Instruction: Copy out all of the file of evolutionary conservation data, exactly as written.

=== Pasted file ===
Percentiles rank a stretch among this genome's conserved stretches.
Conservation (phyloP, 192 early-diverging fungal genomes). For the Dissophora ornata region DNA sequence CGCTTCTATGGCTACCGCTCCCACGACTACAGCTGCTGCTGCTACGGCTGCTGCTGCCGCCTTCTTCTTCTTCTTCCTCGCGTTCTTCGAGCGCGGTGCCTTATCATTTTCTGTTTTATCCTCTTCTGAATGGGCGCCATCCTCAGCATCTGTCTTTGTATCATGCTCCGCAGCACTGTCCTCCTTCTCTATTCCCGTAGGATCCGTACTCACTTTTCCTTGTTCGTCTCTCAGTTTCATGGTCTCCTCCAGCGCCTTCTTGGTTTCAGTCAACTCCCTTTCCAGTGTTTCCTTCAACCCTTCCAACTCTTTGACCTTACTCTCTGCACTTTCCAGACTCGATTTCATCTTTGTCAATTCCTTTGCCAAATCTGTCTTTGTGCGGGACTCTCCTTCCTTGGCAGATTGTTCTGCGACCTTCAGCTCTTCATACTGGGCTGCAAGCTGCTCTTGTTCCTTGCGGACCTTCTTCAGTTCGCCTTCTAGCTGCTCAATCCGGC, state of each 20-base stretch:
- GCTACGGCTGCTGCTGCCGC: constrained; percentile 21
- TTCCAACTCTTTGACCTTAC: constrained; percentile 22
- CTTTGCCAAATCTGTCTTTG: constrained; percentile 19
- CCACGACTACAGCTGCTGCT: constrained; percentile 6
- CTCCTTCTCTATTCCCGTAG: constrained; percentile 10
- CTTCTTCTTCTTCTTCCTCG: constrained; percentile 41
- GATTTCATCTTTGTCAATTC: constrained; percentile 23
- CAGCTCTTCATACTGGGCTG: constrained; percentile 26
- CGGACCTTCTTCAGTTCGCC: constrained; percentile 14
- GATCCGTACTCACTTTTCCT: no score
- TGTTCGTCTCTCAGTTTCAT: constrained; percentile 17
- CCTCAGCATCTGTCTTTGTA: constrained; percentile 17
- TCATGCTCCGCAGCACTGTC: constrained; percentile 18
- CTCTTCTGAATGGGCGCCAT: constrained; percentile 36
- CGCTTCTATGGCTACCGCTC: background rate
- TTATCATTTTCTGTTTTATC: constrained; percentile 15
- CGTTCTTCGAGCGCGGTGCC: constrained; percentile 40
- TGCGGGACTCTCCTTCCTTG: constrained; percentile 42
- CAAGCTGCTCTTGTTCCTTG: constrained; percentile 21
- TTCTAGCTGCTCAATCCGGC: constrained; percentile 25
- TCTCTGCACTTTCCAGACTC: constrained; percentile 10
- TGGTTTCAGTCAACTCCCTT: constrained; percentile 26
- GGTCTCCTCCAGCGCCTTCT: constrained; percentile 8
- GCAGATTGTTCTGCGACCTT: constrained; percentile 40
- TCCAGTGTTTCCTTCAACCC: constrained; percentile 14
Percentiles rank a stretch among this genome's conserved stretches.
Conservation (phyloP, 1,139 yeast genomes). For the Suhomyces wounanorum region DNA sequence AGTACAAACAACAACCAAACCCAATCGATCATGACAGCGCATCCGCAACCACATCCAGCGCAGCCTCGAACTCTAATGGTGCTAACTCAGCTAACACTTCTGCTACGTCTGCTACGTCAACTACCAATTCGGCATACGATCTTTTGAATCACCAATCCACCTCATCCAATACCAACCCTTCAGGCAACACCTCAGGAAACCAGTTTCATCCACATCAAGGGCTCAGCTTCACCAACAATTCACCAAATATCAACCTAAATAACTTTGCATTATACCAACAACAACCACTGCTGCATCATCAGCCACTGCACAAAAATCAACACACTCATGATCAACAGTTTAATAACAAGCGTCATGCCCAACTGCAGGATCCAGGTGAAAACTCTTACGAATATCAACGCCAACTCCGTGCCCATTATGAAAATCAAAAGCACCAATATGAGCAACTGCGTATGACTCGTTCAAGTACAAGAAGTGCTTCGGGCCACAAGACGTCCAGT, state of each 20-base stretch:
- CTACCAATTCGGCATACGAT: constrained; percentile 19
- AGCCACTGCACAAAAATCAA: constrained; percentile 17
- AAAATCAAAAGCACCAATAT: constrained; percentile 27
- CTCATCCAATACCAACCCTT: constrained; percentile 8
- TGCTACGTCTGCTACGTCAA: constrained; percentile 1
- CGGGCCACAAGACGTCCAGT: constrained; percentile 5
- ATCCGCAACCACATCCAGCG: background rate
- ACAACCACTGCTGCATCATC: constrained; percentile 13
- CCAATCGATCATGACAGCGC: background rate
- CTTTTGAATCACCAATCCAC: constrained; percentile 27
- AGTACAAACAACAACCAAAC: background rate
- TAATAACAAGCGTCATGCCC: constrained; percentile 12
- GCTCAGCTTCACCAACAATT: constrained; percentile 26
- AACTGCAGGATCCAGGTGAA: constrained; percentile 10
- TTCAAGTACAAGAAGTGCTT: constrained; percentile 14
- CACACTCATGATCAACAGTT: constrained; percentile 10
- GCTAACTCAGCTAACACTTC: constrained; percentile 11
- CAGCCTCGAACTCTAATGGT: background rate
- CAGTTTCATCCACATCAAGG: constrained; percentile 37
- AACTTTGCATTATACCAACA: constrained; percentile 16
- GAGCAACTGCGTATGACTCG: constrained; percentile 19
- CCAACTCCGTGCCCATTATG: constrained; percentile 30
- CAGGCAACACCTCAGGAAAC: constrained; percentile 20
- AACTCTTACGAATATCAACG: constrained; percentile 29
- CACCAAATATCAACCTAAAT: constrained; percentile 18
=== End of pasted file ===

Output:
Percentiles rank a stretch among this genome's conserved stretches.
Conservation (phyloP, 192 early-diverging fungal genomes). For the Dissophora ornata region DNA sequence CGCTTCTATGGCTACCGCTCCCACGACTACAGCTGCTGCTGCTACGGCTGCTGCTGCCGCCTTCTTCTTCTTCTTCCTCGCGTTCTTCGAGCGCGGTGCCTTATCATTTTCTGTTTTATCCTCTTCTGAATGGGCGCCATCCTCAGCATCTGTCTTTGTATCATGCTCCGCAGCACTGTCCTCCTTCTCTATTCCCGTAGGATCCGTACTCACTTTTCCTTGTTCGTCTCTCAGTTTCATGGTCTCCTCCAGCGCCTTCTTGGTTTCAGTCAACTCCCTTTCCAGTGTTTCCTTCAACCCTTCCAACTCTTTGACCTTACTCTCTGCACTTTCCAGACTCGATTTCATCTTTGTCAATTCCTTTGCCAAATCTGTCTTTGTGCGGGACTCTCCTTCCTTGGCAGATTGTTCTGCGACCTTCAGCTCTTCATACTGGGCTGCAAGCTGCTCTTGTTCCTTGCGGACCTTCTTCAGTTCGCCTTCTAGCTGCTCAATCCGGC, state of each 20-base stretch:
- GCTACGGCTGCTGCTGCCGC: constrained; percentile 21
- TTCCAACTCTTTGACCTTAC: constrained; percentile 22
- CTTTGCCAAATCTGTCTTTG: constrained; percentile 19
- CCACGACTACAGCTGCTGCT: constrained; percentile 6
- CTCCTTCTCTATTCCCGTAG: constrained; percentile 10
- CTTCTTCTTCTTCTTCCTCG: constrained; percentile 41
- GATTTCATCTTTGTCAATTC: constrained; percentile 23
- CAGCTCTTCATACTGGGCTG: constrained; percentile 26
- CGGACCTTCTTCAGTTCGCC: constrained; percentile 14
- GATCCGTACTCACTTTTCCT: no score
- TGTTCGTCTCTCAGTTTCAT: constrained; percentile 17
- CCTCAGCATCTGTCTTTGTA: constrained; percentile 17
- TCATGCTCCGCAGCACTGTC: constrained; percentile 18
- CTCTTCTGAATGGGCGCCAT: constrained; percentile 36
- CGCTTCTATGGCTACCGCTC: background rate
- TTATCATTTTCTGTTTTATC: constrained; percentile 15
- CGTTCTTCGAGCGCGGTGCC: constrained; percentile 40
- TGCGGGACTCTCCTTCCTTG: constrained; percentile 42
- CAAGCTGCTCTTGTTCCTTG: constrained; percentile 21
- TTCTAGCTGCTCAATCCGGC: constrained; percentile 25
- TCTCTGCACTTTCCAGACTC: constrained; percentile 10
- TGGTTTCAGTCAACTCCCTT: constrained; percentile 26
- GGTCTCCTCCAGCGCCTTCT: constrained; percentile 8
- GCAGATTGTTCTGCGACCTT: constrained; percentile 40
- TCCAGTGTTTCCTTCAACCC: constrained; percentile 14
Percentiles rank a stretch among this genome's conserved stretches.
Conservation (phyloP, 1,139 yeast genomes). For the Suhomyces wounanorum region DNA sequence AGTACAAACAACAACCAAACCCAATCGATCATGACAGCGCATCCGCAACCACATCCAGCGCAGCCTCGAACTCTAATGGTGCTAACTCAGCTAACACTTCTGCTACGTCTGCTACGTCAACTACCAATTCGGCATACGATCTTTTGAATCACCAATCCACCTCATCCAATACCAACCCTTCAGGCAACACCTCAGGAAACCAGTTTCATCCACATCAAGGGCTCAGCTTCACCAACAATTCACCAAATATCAACCTAAATAACTTTGCATTATACCAACAACAACCACTGCTGCATCATCAGCCACTGCACAAAAATCAACACACTCATGATCAACAGTTTAATAACAAGCGTCATGCCCAACTGCAGGATCCAGGTGAAAACTCTTACGAATATCAACGCCAACTCCGTGCCCATTATGAAAATCAAAAGCACCAATATGAGCAACTGCGTATGACTCGTTCAAGTACAAGAAGTGCTTCGGGCCACAAGACGTCCAGT, state of each 20-base stretch:
- CTACCAATTCGGCATACGAT: constrained; percentile 19
- AGCCACTGCACAAAAATCAA: constrained; percentile 17
- AAAATCAAAAGCACCAATAT: constrained; percentile 27
- CTCATCCAATACCAACCCTT: constrained; percentile 8
- TGCTACGTCTGCTACGTCAA: constrained; percentile 1
- CGGGCCACAAGACGTCCAGT: constrained; percentile 5
- ATCCGCAACCACATCCAGCG: background rate
- ACAACCACTGCTGCATCATC: constrained; percentile 13
- CCAATCGATCATGACAGCGC: background rate
- CTTTTGAATCACCAATCCAC: constrained; percentile 27
- AGTACAAACAACAACCAAAC: background rate
- TAATAACAAGCGTCATGCCC: constrained; percentile 12
- GCTCAGCTTCACCAACAATT: constrained; percentile 26
- AACTGCAGGATCCAGGTGAA: constrained; percentile 10
- TTCAAGTACAAGAAGTGCTT: constrained; percentile 14
- CACACTCATGATCAACAGTT: constrained; percentile 10
- GCTAACTCAGCTAACACTTC: constrained; percentile 11
- CAGCCTCGAACTCTAATGGT: background rate
- CAGTTTCATCCACATCAAGG: constrained; percentile 37
- AACTTTGCATTATACCAACA: constrained; percentile 16
- GAGCAACTGCGTATGACTCG: constrained; percentile 19
- CCAACTCCGTGCCCATTATG: constrained; percentile 30
- CAGGCAACACCTCAGGAAAC: constrained; percentile 20
- AACTCTTACGAATATCAACG: constrained; percentile 29
- CACCAAATATCAACCTAAAT: constrained; percentile 18